The next step was "calibrating" the model. Almost all models have parameters that have to be adjusted to make a model applicable to the specific conditions to which it's being applied--the spring constant in Hooke's law, for example, or the resistance in an electrical circuit. Calibrating a complex model for which parameters can't be directly measured usually involves taking historical data, and, enlisting various computational techniques, adjusting the parameters so that the model would have "predicted" that historical data. At that point the model is considered calibrated, and should predict in theory what will happen going forward.
Carter had initially used arbitrary parameters in his perfect model to generate perfect data, but now, in order to assess his model in a realistic way, he threw those parameters out and used standard calibration techniques to match his perfect model to his perfect data. It was supposed to be a formality--he assumed, reasonably, that the process would simply produce the same parameters that had been used to produce the data in the first place. But it didn't. It turned out that there were many different sets of parameters that seemed to fit the historical data. And that made sense, he realized--given a mathematical expression with many terms and parameters in it, and thus many different ways to add up to the same single result, you'd expect there to be different ways to tweak the parameters so that they can produce similar sets of data over some limited time period.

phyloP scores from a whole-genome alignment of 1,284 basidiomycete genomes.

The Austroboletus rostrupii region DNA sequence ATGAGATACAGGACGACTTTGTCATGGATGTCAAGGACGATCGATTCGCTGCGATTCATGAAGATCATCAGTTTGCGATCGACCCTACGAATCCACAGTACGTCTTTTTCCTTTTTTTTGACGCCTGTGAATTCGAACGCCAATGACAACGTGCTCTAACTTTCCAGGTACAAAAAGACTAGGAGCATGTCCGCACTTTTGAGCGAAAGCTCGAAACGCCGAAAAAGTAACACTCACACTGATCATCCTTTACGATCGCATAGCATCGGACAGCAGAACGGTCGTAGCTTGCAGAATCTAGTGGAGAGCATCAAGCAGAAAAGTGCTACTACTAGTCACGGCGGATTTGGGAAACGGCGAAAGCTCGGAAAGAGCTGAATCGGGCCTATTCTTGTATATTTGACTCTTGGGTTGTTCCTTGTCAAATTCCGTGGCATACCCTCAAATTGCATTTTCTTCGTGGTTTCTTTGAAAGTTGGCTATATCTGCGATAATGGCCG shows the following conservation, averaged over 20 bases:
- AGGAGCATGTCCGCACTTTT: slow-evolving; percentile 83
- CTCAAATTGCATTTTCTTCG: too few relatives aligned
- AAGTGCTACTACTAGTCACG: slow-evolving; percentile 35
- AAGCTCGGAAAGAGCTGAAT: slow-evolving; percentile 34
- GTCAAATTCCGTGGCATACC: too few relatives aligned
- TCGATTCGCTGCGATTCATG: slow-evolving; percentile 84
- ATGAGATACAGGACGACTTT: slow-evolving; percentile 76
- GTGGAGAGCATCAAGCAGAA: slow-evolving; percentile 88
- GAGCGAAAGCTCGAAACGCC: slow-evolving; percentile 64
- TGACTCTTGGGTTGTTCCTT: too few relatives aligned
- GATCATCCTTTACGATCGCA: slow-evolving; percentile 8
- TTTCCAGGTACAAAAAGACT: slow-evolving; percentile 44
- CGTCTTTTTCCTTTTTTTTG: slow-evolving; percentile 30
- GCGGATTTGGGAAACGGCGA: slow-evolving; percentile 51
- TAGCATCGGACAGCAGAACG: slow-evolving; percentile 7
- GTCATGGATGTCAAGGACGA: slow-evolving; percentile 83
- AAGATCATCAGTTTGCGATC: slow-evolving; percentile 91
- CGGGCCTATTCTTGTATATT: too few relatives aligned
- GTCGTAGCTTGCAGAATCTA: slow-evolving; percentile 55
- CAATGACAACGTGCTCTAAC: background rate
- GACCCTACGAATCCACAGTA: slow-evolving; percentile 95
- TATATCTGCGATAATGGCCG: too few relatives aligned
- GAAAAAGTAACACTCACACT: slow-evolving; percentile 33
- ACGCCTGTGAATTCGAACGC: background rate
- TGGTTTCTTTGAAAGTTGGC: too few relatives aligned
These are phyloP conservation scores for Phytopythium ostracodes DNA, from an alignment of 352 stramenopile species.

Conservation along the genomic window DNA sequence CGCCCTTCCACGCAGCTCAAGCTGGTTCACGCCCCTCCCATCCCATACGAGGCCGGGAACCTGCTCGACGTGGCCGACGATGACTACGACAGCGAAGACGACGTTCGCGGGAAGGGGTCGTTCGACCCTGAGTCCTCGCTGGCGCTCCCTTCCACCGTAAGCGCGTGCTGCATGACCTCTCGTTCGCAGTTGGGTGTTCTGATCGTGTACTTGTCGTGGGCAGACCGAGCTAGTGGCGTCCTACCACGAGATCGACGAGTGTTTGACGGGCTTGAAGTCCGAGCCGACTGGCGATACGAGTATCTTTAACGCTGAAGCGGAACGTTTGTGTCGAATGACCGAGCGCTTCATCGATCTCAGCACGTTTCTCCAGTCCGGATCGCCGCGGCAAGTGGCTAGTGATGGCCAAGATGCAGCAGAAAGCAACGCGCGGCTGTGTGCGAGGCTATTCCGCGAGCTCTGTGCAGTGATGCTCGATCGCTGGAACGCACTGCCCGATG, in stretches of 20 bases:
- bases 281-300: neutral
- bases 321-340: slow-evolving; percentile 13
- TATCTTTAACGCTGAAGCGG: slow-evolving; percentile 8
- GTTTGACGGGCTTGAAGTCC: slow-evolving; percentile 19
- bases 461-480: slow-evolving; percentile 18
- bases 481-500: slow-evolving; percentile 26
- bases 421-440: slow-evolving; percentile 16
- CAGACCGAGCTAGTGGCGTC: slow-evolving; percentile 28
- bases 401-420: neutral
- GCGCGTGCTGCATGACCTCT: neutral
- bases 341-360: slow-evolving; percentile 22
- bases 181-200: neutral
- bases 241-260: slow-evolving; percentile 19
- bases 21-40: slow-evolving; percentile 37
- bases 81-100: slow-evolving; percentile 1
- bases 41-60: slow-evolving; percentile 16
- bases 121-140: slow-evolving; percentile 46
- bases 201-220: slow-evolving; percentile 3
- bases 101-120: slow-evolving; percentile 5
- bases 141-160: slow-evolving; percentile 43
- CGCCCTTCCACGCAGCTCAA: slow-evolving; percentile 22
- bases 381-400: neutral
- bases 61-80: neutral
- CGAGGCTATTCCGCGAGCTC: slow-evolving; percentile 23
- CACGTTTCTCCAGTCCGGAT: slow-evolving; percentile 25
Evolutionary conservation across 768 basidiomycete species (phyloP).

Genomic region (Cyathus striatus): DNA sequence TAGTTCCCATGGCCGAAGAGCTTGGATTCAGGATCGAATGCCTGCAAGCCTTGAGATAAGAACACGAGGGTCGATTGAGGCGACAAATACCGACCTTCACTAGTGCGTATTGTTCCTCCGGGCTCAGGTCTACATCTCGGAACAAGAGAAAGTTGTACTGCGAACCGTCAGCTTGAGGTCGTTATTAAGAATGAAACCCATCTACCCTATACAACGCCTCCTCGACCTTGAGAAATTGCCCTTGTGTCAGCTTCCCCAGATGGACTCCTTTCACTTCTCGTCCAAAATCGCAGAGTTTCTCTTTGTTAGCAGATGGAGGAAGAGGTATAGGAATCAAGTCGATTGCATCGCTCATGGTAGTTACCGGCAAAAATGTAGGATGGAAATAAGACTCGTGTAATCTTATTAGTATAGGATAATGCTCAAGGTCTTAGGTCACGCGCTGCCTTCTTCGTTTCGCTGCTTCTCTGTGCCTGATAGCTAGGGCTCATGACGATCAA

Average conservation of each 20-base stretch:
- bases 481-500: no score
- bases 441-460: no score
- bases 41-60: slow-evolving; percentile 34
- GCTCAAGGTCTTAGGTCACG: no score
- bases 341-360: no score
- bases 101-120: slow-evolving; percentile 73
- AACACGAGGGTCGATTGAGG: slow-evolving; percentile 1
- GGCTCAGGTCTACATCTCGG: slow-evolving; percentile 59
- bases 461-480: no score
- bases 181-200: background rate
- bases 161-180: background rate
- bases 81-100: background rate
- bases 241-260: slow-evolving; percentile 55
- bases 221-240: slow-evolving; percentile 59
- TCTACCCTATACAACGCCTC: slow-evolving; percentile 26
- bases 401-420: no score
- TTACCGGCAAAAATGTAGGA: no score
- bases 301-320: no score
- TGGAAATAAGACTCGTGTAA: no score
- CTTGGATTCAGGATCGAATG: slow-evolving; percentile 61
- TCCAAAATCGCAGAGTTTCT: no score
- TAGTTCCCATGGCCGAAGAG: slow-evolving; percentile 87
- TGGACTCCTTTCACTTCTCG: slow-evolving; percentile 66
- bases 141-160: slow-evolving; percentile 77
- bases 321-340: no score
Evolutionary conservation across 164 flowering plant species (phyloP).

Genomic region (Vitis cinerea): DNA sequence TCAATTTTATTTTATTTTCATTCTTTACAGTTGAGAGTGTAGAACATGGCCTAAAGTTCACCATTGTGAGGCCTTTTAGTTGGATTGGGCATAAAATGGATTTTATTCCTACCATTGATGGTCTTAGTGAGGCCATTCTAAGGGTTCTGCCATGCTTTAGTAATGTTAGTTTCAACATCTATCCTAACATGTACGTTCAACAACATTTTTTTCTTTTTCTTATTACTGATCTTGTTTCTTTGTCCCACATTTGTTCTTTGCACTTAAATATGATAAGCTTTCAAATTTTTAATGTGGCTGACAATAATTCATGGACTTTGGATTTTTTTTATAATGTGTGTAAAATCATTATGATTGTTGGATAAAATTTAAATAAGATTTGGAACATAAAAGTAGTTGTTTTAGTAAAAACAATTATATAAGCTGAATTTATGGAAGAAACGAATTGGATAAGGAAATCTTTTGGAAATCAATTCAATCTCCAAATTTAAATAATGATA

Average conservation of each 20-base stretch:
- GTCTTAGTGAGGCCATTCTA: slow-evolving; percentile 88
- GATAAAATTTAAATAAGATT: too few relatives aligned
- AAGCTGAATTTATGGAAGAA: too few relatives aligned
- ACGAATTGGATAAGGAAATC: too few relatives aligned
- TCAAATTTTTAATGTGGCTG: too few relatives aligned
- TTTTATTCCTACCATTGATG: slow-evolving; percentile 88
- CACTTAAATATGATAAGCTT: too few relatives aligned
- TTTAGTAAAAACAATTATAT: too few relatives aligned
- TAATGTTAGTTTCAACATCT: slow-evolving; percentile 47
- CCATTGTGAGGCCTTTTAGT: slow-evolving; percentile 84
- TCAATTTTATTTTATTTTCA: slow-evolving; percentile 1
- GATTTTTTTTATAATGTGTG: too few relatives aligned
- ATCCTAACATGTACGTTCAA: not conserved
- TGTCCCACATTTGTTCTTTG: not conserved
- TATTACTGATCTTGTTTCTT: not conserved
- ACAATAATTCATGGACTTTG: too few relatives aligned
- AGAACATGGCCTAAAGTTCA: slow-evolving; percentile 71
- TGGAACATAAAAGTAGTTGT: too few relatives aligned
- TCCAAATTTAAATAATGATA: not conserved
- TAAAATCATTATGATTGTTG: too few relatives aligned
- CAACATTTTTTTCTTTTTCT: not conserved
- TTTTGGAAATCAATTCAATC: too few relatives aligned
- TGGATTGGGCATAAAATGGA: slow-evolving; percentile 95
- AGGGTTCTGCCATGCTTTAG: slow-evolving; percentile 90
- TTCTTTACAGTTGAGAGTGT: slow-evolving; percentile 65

The problem, of course, is that while these different versions of the model might all match the historical data, they would in general generate different predictions going forward--and sure enough, his calibrated model produced terrible predictions compared to the "reality" originally generated by the perfect model. Calibration--a standard procedure used by all modelers in all fields, including finance--had rendered a perfect model seriously flawed. Though taken aback, he continued his study, and found that having even tiny flaws in the model or the historical data made the situation far worse. "As far as I can tell, you'd have exactly the same situation with any model that has to be calibrated," says Carter.